2016 Budget Review & Recommendations Reports – BRRR
The Committee adopted the motion of desirability of the Administrative Adjudication of Road Traffic Offences (AARTO) Amendment Bill. They then turned to a discussion of the Committee's report on the Bill. Members asked whether there was anything in the report mentioning the double jeopardy and demerit system, on which several expressed their concerns, believing it to be quite draconian. It was explained that since this was not actually included in the current Bill it was not mentioned in the Report; this provision had been passed as part of the principal Act but never put into effect. However it was suggested that if Members felt strongly on the issue and would like that to be revisited, they should include their concerns in the Bill and request that it be looked at again. Several Members expressed their disquiet that the Department and its Agencies seemed to be using the Committee not so much as a forum for meaningful consultation, but as one that would merely be asked to rubber-stamp issues that were predetermined by the executive. One example of this was seen in the Road Traffic Infringement Agency having already placed advertisements for tenders to manage the AARTO processes, notwithstanding the fact that the Bill had not yet been passed. After discussion, Members agreed that they would write to the Minister and the Board expressing the Committee's dissatisfaction, and if necessary call in the responsible officials; one Member suggested that since the placing of adviertisements was premature this would be seen as an improper expense that the officials should be held personally liable to repay. Members adopted the report, as amended.
The Committee then adopted the Budgetary Review and Recommendations Report, with the changes suggested at the last meeting.
Members noted that the Passenger Rail Agency South Africa (PRASA) had not yet responded to the Committee with the information that it had promised to send, and agreed that this should be put back on the agenda as a standing item until the questions had been answered.
Members also wondered why this Committee had not been briefed on the Border Management Authority Bill being handled by the Portfolio Committee on Home Affairs, since the Minister of Transport was a key role player and the taxi services would be directly affected. The implications would need to be fully understood, especially since taxi owners on the Free State / Lesotho route had not yet reached agreement on their methods of operating; the Chairperson had received several letters in this regard. Members agreed that they would call for a briefing on the Bill as soon as possible.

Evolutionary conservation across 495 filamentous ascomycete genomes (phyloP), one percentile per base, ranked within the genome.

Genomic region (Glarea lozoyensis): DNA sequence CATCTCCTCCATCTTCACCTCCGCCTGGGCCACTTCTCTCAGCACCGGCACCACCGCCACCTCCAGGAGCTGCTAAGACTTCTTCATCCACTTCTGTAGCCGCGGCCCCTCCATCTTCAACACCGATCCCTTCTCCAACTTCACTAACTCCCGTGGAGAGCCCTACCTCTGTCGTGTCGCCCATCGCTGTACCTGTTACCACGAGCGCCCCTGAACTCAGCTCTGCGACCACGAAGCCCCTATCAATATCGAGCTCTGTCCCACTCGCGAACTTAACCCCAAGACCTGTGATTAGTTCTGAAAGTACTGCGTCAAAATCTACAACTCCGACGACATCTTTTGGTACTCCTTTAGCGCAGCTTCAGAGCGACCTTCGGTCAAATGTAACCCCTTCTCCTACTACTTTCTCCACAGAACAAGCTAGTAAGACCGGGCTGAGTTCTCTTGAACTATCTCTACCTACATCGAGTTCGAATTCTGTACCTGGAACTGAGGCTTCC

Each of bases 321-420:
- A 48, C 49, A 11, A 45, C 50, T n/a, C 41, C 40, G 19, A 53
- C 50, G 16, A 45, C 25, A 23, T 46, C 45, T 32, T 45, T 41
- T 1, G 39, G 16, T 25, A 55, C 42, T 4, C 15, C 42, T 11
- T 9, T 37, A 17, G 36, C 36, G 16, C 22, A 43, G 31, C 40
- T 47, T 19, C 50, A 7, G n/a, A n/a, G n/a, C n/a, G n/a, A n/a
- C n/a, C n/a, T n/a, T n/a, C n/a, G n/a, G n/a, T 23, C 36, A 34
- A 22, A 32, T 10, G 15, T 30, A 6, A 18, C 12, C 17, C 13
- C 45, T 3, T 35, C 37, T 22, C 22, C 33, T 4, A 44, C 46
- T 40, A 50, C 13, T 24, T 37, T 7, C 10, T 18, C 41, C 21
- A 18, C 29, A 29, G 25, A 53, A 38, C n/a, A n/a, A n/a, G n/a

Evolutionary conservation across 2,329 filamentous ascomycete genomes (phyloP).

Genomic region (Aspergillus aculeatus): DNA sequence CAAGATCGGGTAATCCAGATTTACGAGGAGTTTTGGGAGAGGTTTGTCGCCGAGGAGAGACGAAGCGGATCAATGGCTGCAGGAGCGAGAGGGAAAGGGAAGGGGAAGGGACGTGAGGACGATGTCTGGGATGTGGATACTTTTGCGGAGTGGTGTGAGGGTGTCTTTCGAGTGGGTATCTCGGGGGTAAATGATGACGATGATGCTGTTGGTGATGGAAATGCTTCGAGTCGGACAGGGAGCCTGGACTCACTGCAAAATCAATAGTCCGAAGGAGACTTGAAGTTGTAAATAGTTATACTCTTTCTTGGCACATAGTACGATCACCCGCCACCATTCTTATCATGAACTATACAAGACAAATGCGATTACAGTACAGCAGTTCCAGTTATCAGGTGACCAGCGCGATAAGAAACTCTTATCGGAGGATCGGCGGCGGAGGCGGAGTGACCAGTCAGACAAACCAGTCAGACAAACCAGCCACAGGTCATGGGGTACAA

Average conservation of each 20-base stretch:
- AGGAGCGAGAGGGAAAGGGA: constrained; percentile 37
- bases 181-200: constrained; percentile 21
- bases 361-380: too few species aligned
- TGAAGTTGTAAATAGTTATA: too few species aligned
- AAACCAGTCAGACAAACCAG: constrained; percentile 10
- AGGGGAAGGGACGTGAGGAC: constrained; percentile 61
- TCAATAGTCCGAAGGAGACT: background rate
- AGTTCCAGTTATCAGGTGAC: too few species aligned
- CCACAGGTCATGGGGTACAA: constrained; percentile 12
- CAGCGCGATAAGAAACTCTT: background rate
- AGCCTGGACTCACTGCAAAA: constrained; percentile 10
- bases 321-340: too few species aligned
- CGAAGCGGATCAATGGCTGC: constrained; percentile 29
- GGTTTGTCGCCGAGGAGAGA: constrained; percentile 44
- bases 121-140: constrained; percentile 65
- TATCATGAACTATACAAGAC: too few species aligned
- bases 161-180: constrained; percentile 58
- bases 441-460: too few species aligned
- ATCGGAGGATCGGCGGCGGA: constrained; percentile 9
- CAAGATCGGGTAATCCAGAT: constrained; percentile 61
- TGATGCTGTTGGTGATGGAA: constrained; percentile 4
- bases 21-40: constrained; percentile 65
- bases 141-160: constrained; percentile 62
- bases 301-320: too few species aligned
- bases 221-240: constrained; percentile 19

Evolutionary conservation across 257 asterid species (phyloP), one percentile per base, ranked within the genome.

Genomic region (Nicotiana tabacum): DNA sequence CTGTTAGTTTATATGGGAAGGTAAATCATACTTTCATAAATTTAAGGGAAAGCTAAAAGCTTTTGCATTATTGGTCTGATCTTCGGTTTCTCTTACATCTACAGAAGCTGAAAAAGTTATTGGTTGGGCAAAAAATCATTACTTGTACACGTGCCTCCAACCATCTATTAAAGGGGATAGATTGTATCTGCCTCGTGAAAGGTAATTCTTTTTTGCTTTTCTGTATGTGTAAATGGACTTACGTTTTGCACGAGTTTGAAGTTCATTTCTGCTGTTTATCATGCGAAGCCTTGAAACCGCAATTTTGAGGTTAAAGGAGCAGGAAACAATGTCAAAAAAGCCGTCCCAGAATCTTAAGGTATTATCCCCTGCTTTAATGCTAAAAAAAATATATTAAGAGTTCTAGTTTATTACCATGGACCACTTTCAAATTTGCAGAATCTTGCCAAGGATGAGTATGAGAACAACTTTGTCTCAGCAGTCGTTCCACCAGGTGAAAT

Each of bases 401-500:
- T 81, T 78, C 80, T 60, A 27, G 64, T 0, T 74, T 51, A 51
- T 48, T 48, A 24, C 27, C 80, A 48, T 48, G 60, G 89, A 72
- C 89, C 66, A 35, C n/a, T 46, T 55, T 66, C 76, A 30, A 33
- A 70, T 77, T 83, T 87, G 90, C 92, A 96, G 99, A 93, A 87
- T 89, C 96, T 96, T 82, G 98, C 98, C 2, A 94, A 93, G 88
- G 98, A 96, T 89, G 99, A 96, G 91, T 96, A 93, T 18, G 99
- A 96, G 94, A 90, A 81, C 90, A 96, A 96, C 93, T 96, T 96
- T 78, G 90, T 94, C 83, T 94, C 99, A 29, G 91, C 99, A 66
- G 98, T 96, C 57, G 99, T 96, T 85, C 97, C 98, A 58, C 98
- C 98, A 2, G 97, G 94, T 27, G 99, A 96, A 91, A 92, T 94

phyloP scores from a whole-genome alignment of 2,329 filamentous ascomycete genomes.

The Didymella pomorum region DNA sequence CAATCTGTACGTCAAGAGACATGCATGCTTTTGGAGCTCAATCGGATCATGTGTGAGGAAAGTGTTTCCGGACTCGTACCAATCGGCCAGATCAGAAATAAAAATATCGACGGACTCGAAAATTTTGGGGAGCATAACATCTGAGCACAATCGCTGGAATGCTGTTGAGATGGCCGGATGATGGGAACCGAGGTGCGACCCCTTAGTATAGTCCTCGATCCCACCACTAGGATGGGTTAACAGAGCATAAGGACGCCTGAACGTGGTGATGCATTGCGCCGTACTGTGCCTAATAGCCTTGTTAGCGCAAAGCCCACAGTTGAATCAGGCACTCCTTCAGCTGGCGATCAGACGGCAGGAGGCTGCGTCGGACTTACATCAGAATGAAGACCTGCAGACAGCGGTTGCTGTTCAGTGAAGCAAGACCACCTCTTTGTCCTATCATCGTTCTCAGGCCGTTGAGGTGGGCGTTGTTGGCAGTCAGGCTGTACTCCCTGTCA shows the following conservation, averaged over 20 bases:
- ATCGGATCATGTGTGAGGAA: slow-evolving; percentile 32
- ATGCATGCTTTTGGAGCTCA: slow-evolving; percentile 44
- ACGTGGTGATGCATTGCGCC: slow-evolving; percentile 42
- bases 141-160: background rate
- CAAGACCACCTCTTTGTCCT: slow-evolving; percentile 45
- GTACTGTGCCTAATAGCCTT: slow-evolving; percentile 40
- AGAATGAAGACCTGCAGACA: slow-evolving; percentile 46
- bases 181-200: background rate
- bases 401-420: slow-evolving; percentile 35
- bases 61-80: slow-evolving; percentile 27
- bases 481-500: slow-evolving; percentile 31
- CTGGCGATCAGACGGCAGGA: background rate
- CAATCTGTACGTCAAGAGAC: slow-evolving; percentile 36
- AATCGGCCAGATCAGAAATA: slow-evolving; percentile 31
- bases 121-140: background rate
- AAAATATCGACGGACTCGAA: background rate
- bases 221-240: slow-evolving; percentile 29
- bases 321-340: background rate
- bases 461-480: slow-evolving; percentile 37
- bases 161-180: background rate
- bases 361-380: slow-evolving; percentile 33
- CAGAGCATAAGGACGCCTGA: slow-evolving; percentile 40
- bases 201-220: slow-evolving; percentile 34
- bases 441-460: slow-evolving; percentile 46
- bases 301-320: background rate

Administrative Adjudication Road Traffic Offences Bill: Motion of desirability, Committee's interim report on Bill
The Committee Secretary reminded Members that they had been emailed two documents; the Motion of Desirability on the Administrative Adjudication of road Traffic Offences Bill (the AARTO Bill) and the interim report of the Committee on the Bill.
Members adopted the Motion of Desirability of the Bill.
Members then turned to consider the report
Mr M Maswanganyi (ANC) asked where, in the report, the double jeopardy demerit system was covered. He had issues with the taking away of a driver’s licence and license discs.
Adv Noluthando Mpikashe, Parliamentary Legal Advisor, said that the demerit system was already set out in the principal Act and was not part of the amendment Bill. Although it was in theory already in the Act, that particular section had not been put into effect as yet by the President's proclamation. If the Committee wanted the demerit system to be amended, it would have to raise that and give an instruction in the report and put it to the House.
Mr Maswanganyi expressed the view that taking away a driver’s license and disc would be draconian. This was an issue that had been raised several times. He said he had a problem with the Department of Transport (the Department) and with agencies who seemed to come to the Committee with predetermined decisions that they suggested the Committee should take.
Mr L Ramatlakane (ANC) agreed that this issue should be included in the Committee's report for if nothing was said the status quo would be accepted. Raising it would allow the issue to be tested and canvassed. He agreed that some of the issues were controversial such as the immobilisation of vehicles.
Ms S Xego (ANC) said that the missing stakeholders should be canvassed.
The Chairperson asked the legal advisers to redraft the report in order to include these points just mentioned.
Adv Alma Nel, Director: Legal and Policy Research, Office of the MEC, Gauteng Department of Transport, said Members could probably expand on the last bullet point on the clause on apportionment of penalties in the report which would cover the issue of double jeopardy and immobilisation.
Mr C Hunsinger (DA) asked if the bullet points were specific to the amendments, or whether it would be possible to amend the main body of the report. He thought that the bullet points were merely examples.
The Committee Secretary confirmed that these were examples, and the points made were not limited to the bullet points.
Mr Ramatlakane asked if public consultation was implied in the report.
The Committee Secretary said that it was not implied and that it would be prudent to have public hearings to prevent constitutional challenges to the Bill later.
Mr Maswanganyi said it would be important to decide how the public participation was motivated. This Committee had to be careful not to infringe on the NCOP’s role. It was, however, important that key stakeholders were acknowledged.
Mr Ramatlakane said that one of the Committee's concerns was whether it could do public consultation outside of Cape Town. He suggested that a short sentence should be included in the report which indicated the need to reach out to the public. He would support a motion to have public participation.